There is no going back for Los Angeles Dodgers hitting coach Mark McGwire. He is done with former “Bash Brother” Jose Canseco. McGwire told ESPNLosAngeles.com on Wednesday, “It’s too late. I don’t care to ever speak to him again…. What he did was wrong…. I can care less what he does.”
McGwire is still furious that Canseco revealed that McGwire had used performance-enhancing drugs in his 2005 book, Juiced: Wild Times, Rampant ‘Roids, Smash Hits & How Baseball Got Big. McGwire initially denied he had used PEDs, but later confessed that he had, indeed, used the drugs.
Canseco has made public efforts to apologize to McGwire for some time. In September 2012, when McGwire was the St. Louis Cardinals hitting coach, Canseco appeared at Dodger Stadium for a Dodgers-Cardinals game wearing a black T-shirt that read, “Sorry for everything, Mark.”
Last Saturday, before their game with the Baltimore Orioles, the Oakland A’s held a commemoration of the 25th anniversary of their 1989 World Series victory, but McGwire didn’t attend; he was with the Dodgers in St. Louis. He and Dodgers pitching coach Rick Honeycutt, who pitched for the A’s in 1989, sent video tributes instead that they had made during spring training.
Canseco, who showed up for the event, told reporters:
Mark, to me, when I played with him, I looked up to him. I idolized him for a lot of reasons–the guy was on the field, he was off the field. It haunts me till this day that I said those things about him, even though obviously they were true. I could have gone about it a different way and gotten my point across.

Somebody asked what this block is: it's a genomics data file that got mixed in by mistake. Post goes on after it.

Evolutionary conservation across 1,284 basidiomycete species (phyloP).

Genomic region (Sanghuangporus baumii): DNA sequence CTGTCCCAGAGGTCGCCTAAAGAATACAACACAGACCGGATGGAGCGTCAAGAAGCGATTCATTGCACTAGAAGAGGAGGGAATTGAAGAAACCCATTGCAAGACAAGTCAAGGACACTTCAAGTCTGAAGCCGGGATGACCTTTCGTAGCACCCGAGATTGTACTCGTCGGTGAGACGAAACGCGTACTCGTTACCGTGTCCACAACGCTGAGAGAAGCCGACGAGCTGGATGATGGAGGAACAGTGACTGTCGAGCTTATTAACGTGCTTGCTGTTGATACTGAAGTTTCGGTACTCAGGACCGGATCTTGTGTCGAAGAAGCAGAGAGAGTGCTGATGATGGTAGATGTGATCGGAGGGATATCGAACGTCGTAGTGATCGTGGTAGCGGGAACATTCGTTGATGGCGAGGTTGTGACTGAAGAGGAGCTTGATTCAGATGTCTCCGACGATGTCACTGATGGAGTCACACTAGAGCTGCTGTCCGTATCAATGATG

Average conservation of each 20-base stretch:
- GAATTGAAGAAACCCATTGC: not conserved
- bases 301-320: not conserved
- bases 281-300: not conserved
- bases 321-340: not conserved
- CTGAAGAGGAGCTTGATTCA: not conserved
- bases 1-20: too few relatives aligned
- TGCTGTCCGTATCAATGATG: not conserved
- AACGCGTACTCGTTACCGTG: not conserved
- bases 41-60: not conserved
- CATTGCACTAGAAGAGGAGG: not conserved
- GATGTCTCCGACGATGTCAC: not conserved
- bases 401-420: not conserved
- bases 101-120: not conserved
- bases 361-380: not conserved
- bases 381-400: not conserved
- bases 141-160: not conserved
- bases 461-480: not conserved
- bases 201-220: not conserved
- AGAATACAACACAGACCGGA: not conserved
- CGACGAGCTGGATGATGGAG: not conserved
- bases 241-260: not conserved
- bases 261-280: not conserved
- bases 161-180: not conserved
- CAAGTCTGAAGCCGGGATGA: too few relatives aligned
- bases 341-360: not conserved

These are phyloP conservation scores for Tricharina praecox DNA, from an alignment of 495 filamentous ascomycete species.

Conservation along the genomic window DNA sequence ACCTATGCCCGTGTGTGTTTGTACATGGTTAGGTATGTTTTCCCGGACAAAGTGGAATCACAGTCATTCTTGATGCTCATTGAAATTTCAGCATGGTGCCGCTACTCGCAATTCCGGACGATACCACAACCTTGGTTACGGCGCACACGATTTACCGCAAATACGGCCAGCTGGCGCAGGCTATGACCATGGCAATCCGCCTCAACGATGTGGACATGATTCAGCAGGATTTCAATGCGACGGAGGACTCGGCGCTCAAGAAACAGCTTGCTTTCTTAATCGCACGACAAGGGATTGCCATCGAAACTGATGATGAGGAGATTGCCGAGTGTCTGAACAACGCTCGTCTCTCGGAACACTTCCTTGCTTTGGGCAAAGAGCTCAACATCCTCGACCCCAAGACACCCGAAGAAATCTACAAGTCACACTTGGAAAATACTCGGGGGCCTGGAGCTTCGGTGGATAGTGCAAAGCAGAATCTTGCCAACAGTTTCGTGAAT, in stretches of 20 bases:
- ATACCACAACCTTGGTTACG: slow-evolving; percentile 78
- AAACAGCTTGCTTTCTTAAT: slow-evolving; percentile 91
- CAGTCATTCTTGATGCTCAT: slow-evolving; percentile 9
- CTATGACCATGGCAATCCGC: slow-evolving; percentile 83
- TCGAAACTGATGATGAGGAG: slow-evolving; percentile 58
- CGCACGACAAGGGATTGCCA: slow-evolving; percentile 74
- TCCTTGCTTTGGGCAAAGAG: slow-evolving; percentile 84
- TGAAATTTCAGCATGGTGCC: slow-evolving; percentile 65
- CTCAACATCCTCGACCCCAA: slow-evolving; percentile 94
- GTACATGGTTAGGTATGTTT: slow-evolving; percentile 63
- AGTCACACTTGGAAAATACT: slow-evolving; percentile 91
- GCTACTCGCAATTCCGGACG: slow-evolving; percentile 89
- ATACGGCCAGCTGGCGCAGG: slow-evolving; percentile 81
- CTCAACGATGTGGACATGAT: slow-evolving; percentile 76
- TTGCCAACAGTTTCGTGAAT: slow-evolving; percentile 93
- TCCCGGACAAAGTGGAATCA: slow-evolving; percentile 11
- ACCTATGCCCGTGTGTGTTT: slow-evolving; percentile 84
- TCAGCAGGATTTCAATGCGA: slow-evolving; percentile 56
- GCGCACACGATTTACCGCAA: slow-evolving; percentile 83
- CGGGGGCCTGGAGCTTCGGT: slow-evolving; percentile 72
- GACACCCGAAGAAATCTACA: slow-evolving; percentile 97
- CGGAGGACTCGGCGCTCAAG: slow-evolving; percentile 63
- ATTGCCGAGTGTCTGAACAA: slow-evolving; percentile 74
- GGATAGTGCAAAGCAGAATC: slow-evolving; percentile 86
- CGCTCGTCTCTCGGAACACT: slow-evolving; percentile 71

Canseco admitted that since the book was released, he and McGwire have not met or spoken. He said he has a number of regrets: “I regret writing the book for sure. I battled and fought with the thought of, ‘I wish I never used chemicals or steroids.’ But I don’t see how back then when I was only 19-, 20-years-old, I didn’t really know the situation.”
Former A’s pitcher Dennis Eckersley, who said he and Canseco had spoken at card shows, said he wasn’t angry at Canseco for the revelations, while admitting that Canseco had said nothing about him. He added that most of the 1989 A’s felt the same way, saying, “I mean, come on, man. It’s been a long time. Time heals everything. I don’t know if it’s even a forgiveness thing. Just understand, understand people and accept people. I’ll tell you, I’ve said things. I just haven’t said it in a book.”
Dave Stewart, one of the starters for that A’s team, echoed Eckersley:
I’m glad to see him. It’s been years since I’ve seen him. He was a big part of all the things we were doing back in the day. Whatever took place back then, as far as the team is concerned, we were always in position to win. And he was a big, big piece of that. I’m glad he’s here. And as I look back on it, I’m glad that I had an opportunity to play with him.
The A’s ran roughshod over the San Franciso Giants in the 1989 World Series, sweeping them. A massive earthquake interrupted the World Series. The A’s currently own the best record in baseball and hope to return to their McGwire-Canseco era glory.